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Huge possibilities, tiny product

For UW-affiliated startup, electronic parts are no big deal

Posted: June 1, 2008

Some day in the not too distant future, a TV as thin as a poster could hang on your wall.

There's a good chance, too, that a Platteville-area company, founded in part by a 17-year-old boy, will have played a critical role in creating that product.

Graphene Solutions is a 3-month-old company with a patent-pending technology that dissolves carbon nanotubes, graphene nanosheets and other materials so they can be purified and spread in a layer one atom thick.

That could pave the way for electronic components, like computer chips, that are dramatically smaller with much greater capacity.

"If you can very easily, reproducibly lay out a one-atom-thick layer of carbon, this is the new silicon," said Carl Gulbrandsen, managing director of the Wisconsin Alumni Research Foundation, or WARF, which helped the company get started. WARF is the patenting and licensing arm for the University of Wisconsin-Madison.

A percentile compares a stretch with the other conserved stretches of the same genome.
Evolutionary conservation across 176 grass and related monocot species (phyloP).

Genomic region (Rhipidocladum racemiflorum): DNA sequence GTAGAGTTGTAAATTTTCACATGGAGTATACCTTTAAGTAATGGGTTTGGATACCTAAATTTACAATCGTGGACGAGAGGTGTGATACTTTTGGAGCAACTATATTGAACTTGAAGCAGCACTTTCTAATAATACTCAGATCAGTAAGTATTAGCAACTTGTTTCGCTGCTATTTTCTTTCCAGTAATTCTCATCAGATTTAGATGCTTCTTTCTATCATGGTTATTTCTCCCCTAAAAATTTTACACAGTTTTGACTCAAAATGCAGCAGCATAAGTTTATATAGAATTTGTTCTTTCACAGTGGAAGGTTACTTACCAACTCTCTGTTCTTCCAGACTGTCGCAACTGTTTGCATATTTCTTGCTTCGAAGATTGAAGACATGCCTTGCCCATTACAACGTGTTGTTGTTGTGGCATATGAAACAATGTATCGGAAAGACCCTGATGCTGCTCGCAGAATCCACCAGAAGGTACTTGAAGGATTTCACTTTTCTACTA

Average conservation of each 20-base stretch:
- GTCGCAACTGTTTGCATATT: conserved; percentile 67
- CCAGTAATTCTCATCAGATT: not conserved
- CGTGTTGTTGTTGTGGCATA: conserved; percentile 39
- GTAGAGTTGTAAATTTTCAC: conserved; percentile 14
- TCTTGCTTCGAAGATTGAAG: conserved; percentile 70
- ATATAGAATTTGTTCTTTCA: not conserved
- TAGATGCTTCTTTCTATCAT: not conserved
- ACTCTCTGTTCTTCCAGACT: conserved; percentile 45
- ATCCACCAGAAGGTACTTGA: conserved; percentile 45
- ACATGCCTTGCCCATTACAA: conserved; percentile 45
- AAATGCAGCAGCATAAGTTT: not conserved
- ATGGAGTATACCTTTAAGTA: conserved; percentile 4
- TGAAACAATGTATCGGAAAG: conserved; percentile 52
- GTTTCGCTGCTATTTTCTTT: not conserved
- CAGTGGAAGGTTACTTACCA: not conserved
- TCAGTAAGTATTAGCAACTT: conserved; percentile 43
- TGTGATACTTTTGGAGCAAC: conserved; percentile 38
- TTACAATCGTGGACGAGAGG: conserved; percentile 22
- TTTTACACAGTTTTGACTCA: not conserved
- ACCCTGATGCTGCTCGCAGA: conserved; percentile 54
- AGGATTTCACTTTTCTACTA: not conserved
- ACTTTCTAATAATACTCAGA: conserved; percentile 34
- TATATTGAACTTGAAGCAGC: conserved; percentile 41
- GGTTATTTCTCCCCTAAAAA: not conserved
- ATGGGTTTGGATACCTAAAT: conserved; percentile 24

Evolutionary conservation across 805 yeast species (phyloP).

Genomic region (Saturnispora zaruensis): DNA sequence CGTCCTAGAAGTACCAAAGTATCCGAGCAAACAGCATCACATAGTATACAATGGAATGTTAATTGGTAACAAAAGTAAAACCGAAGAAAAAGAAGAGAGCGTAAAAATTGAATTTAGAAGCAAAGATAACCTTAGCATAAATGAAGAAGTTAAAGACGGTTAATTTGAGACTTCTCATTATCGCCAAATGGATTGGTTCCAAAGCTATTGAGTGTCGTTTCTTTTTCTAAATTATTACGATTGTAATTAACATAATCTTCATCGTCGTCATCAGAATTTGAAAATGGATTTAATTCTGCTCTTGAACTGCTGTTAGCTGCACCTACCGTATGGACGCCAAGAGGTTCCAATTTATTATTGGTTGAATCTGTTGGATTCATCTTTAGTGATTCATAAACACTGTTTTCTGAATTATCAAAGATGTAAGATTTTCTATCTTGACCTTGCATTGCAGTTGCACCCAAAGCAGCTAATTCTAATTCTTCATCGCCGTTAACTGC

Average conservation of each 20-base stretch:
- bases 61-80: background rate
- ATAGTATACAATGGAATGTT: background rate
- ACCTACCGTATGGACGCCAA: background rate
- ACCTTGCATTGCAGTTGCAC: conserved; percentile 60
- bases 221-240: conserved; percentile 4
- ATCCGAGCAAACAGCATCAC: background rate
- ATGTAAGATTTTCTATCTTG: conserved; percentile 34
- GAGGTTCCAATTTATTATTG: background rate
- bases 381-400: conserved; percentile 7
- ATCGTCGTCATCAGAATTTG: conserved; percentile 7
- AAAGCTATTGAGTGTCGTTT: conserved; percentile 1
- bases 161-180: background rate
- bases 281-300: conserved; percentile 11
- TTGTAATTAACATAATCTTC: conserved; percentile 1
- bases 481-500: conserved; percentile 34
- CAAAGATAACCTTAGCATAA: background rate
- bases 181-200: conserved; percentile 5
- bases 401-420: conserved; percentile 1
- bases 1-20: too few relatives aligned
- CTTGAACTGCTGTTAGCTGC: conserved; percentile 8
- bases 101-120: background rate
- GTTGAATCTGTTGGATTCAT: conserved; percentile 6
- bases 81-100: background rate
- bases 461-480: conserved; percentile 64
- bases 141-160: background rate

Graphene Solutions is applying its technology to the manufacture of graphenes like carbon nanotubes - tiny, stronger-than-steel tubes that disperse heat and conduct electricity much better than silicon. Carbon nanotubes are expected to be critical for the next generation of electronics, optics and other fields of materials science.

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